A blog post by Julie Tokar, Junior Associate
Whether life exists beyond Earth is one of humanity’s most sought-after question. The search for an answer is not only to discover whether other life exists, but also to find a mirror image of planet Earth with signs of possible life to inhabit.  However, one of the biggest issues becomes not if, but when, a newly discovered planet and its resources are deemed habitable. The problem may potentially create a similar situation to the infamous Space Race, where the Soviets and Americans competed in the 20th century race to the stars.  The foundation of international space law, article II of the 1967 Outer Space Treaty, asserts that “[o]uter space, including the moon and other celestial bodies, is not subject to national appropriation.”  However, the treaty also holds that “exploration and use of outer space should be carried on for the benefit of all peoples.”  Thus, with no clear meaning set forth, there is significant resistance in the international law community as to the interpretation of Article II of the Outer Space Treaty. 
The United States has taken the initiative to specify the legal regime for commercial space resources at the domestic level. Through the enactment of the Space Resource Exploration and Utilization Act (hereinafter “the Act”) as well as the Artemis Accords (hereinafter “the Accords”), the U.S. offers legal certainty to its private entities that space resource utilization activities are permissible without violating international law. Private entities are pushing to develop outer space to utilize its resources, sparking legal debate about the consistency of the Outer Space Treaty.  The Act and the Accords allow the United States to recognize private property rights in outer space due to the ambiguous nature of the Outer Space Treaty.  Thus, the United States clarifies that under Article II of the Outer Space Treaty, private entities and individuals are permitted to engage in the exploration and utilization of outer space resources.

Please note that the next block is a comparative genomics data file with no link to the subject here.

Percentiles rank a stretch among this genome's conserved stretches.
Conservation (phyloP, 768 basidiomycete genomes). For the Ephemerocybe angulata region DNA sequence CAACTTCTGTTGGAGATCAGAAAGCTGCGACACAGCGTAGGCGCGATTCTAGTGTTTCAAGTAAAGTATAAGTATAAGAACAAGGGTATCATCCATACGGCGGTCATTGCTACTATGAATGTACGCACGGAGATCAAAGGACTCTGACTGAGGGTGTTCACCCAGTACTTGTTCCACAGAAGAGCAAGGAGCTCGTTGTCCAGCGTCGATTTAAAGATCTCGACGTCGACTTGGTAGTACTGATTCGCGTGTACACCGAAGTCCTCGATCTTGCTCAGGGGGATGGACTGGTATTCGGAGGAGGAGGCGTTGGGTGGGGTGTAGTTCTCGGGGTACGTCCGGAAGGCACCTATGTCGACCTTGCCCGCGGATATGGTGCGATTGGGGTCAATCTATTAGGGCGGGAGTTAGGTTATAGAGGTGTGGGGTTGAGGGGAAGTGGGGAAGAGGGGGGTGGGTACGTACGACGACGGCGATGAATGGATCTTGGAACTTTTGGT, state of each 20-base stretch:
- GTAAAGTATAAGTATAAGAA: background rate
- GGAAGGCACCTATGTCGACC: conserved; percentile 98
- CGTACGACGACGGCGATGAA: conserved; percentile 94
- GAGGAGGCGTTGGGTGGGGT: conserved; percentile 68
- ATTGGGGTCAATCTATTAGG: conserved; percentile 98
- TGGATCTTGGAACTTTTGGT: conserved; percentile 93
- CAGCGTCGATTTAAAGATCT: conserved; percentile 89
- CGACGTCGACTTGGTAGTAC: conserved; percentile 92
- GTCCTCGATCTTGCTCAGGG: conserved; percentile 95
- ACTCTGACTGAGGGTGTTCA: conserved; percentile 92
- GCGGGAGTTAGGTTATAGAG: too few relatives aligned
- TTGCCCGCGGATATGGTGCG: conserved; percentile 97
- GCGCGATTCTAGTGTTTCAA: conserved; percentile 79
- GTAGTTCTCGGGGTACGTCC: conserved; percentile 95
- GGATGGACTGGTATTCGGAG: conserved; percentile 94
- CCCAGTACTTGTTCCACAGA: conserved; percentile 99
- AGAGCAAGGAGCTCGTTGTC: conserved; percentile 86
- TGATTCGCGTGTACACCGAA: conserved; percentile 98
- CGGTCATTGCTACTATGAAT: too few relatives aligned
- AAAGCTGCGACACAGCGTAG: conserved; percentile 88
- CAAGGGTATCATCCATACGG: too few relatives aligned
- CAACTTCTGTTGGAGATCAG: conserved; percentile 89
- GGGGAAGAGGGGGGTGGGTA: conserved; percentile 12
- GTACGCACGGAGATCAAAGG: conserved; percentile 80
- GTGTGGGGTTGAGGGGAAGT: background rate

Pat Brennan et al., The Search for Life, Nasa (last updated Nov. 10, 2020), https://exoplanets.nasa.gov/search-for-life/why-we-search/.
 Maddie Davis, The Space Race, Miller Center (last visited Nov. 17, 2022), https://millercenter.org/the-presidency/educational-resources/space-race.
 G.A. Res. 2222 (XXI), Outer Space Treaty (Oct. 10, 1967).
 Id. (specifically stating in the annex that the treaty’s intention is to believe that the exploration and use of outer space should be carried on for the benefit of all peoples irrespective of the degree of their economic or scientific development).
 Shengli Jiang & Yun Zhao, The Aftermath of the US Space Resource Exploration and Utilization Act: What’s Left for China?, 11 J. of East Asia Int’l L. 9, 9 (2018).
 Brian J. Egan, The Next Fifty Years of the Outer Space Treaty, U.S. Dep’t of State (Dec. 7, 2016), https://2009-2017.state.gov/s/l/releases/remarks/264963.htm.